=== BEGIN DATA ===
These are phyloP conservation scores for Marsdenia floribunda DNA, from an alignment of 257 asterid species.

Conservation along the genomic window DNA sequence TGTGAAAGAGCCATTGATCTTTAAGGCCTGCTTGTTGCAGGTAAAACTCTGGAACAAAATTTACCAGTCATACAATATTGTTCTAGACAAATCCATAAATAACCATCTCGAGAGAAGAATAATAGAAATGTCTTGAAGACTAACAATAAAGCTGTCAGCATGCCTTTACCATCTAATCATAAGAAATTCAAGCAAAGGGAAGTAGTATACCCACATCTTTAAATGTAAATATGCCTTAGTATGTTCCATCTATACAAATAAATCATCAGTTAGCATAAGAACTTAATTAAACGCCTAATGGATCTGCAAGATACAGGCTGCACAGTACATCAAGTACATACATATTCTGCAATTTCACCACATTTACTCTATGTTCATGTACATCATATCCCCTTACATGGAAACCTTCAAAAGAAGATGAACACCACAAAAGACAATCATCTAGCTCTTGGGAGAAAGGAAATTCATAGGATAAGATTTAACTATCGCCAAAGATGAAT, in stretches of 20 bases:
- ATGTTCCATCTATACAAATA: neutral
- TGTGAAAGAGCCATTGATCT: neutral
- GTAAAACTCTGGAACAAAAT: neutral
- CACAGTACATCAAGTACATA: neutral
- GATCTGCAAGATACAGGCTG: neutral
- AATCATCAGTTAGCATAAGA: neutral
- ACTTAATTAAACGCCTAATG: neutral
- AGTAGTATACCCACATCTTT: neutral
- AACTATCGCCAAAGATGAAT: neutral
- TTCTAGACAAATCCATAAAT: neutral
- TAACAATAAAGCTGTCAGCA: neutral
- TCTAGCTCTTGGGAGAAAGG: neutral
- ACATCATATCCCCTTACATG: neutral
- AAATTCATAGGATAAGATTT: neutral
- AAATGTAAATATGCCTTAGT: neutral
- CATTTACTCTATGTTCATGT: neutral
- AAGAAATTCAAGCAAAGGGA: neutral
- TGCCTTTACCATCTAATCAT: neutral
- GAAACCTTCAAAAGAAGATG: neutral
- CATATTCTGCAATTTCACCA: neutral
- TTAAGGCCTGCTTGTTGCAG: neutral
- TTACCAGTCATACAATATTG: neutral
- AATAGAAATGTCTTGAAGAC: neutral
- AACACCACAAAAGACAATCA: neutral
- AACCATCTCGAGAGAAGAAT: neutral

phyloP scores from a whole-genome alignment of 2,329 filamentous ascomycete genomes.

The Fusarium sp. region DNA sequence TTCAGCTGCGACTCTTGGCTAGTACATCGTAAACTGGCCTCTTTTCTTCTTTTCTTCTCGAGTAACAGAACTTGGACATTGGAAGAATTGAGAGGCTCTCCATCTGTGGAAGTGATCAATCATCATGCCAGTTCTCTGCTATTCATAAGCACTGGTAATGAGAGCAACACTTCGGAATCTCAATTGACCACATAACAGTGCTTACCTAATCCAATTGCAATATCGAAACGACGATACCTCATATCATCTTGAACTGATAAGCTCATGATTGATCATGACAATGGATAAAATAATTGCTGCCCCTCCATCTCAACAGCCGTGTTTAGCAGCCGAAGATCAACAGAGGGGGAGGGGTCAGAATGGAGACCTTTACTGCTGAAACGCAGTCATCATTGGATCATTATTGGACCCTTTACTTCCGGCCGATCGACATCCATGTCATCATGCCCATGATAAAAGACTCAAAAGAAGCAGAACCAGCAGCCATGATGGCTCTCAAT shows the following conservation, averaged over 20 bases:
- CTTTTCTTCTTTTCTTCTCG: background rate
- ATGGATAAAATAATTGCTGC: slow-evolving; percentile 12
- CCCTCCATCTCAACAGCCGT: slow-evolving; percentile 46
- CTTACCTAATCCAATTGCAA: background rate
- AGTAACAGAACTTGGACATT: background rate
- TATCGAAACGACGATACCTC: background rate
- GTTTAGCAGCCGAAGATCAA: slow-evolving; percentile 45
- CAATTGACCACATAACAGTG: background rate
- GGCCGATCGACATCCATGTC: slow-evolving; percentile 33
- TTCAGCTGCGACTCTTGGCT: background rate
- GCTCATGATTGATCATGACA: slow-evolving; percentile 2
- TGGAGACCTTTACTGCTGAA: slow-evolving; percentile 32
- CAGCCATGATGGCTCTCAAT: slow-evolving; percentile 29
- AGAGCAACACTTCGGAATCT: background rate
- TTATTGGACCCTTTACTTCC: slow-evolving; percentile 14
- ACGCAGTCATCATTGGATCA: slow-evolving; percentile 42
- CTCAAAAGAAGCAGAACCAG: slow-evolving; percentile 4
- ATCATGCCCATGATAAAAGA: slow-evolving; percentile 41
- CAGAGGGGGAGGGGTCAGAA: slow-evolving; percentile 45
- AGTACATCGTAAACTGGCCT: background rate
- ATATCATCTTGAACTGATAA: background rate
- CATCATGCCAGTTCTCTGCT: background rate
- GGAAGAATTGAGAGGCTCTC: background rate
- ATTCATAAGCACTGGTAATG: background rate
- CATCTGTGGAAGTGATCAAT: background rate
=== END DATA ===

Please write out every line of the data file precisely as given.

These are phyloP conservation scores for Marsdenia floribunda DNA, from an alignment of 257 asterid species.

Conservation along the genomic window DNA sequence TGTGAAAGAGCCATTGATCTTTAAGGCCTGCTTGTTGCAGGTAAAACTCTGGAACAAAATTTACCAGTCATACAATATTGTTCTAGACAAATCCATAAATAACCATCTCGAGAGAAGAATAATAGAAATGTCTTGAAGACTAACAATAAAGCTGTCAGCATGCCTTTACCATCTAATCATAAGAAATTCAAGCAAAGGGAAGTAGTATACCCACATCTTTAAATGTAAATATGCCTTAGTATGTTCCATCTATACAAATAAATCATCAGTTAGCATAAGAACTTAATTAAACGCCTAATGGATCTGCAAGATACAGGCTGCACAGTACATCAAGTACATACATATTCTGCAATTTCACCACATTTACTCTATGTTCATGTACATCATATCCCCTTACATGGAAACCTTCAAAAGAAGATGAACACCACAAAAGACAATCATCTAGCTCTTGGGAGAAAGGAAATTCATAGGATAAGATTTAACTATCGCCAAAGATGAAT, in stretches of 20 bases:
- ATGTTCCATCTATACAAATA: neutral
- TGTGAAAGAGCCATTGATCT: neutral
- GTAAAACTCTGGAACAAAAT: neutral
- CACAGTACATCAAGTACATA: neutral
- GATCTGCAAGATACAGGCTG: neutral
- AATCATCAGTTAGCATAAGA: neutral
- ACTTAATTAAACGCCTAATG: neutral
- AGTAGTATACCCACATCTTT: neutral
- AACTATCGCCAAAGATGAAT: neutral
- TTCTAGACAAATCCATAAAT: neutral
- TAACAATAAAGCTGTCAGCA: neutral
- TCTAGCTCTTGGGAGAAAGG: neutral
- ACATCATATCCCCTTACATG: neutral
- AAATTCATAGGATAAGATTT: neutral
- AAATGTAAATATGCCTTAGT: neutral
- CATTTACTCTATGTTCATGT: neutral
- AAGAAATTCAAGCAAAGGGA: neutral
- TGCCTTTACCATCTAATCAT: neutral
- GAAACCTTCAAAAGAAGATG: neutral
- CATATTCTGCAATTTCACCA: neutral
- TTAAGGCCTGCTTGTTGCAG: neutral
- TTACCAGTCATACAATATTG: neutral
- AATAGAAATGTCTTGAAGAC: neutral
- AACACCACAAAAGACAATCA: neutral
- AACCATCTCGAGAGAAGAAT: neutral

phyloP scores from a whole-genome alignment of 2,329 filamentous ascomycete genomes.

The Fusarium sp. region DNA sequence TTCAGCTGCGACTCTTGGCTAGTACATCGTAAACTGGCCTCTTTTCTTCTTTTCTTCTCGAGTAACAGAACTTGGACATTGGAAGAATTGAGAGGCTCTCCATCTGTGGAAGTGATCAATCATCATGCCAGTTCTCTGCTATTCATAAGCACTGGTAATGAGAGCAACACTTCGGAATCTCAATTGACCACATAACAGTGCTTACCTAATCCAATTGCAATATCGAAACGACGATACCTCATATCATCTTGAACTGATAAGCTCATGATTGATCATGACAATGGATAAAATAATTGCTGCCCCTCCATCTCAACAGCCGTGTTTAGCAGCCGAAGATCAACAGAGGGGGAGGGGTCAGAATGGAGACCTTTACTGCTGAAACGCAGTCATCATTGGATCATTATTGGACCCTTTACTTCCGGCCGATCGACATCCATGTCATCATGCCCATGATAAAAGACTCAAAAGAAGCAGAACCAGCAGCCATGATGGCTCTCAAT shows the following conservation, averaged over 20 bases:
- CTTTTCTTCTTTTCTTCTCG: background rate
- ATGGATAAAATAATTGCTGC: slow-evolving; percentile 12
- CCCTCCATCTCAACAGCCGT: slow-evolving; percentile 46
- CTTACCTAATCCAATTGCAA: background rate
- AGTAACAGAACTTGGACATT: background rate
- TATCGAAACGACGATACCTC: background rate
- GTTTAGCAGCCGAAGATCAA: slow-evolving; percentile 45
- CAATTGACCACATAACAGTG: background rate
- GGCCGATCGACATCCATGTC: slow-evolving; percentile 33
- TTCAGCTGCGACTCTTGGCT: background rate
- GCTCATGATTGATCATGACA: slow-evolving; percentile 2
- TGGAGACCTTTACTGCTGAA: slow-evolving; percentile 32
- CAGCCATGATGGCTCTCAAT: slow-evolving; percentile 29
- AGAGCAACACTTCGGAATCT: background rate
- TTATTGGACCCTTTACTTCC: slow-evolving; percentile 14
- ACGCAGTCATCATTGGATCA: slow-evolving; percentile 42
- CTCAAAAGAAGCAGAACCAG: slow-evolving; percentile 4
- ATCATGCCCATGATAAAAGA: slow-evolving; percentile 41
- CAGAGGGGGAGGGGTCAGAA: slow-evolving; percentile 45
- AGTACATCGTAAACTGGCCT: background rate
- ATATCATCTTGAACTGATAA: background rate
- CATCATGCCAGTTCTCTGCT: background rate
- GGAAGAATTGAGAGGCTCTC: background rate
- ATTCATAAGCACTGGTAATG: background rate
- CATCTGTGGAAGTGATCAAT: background rate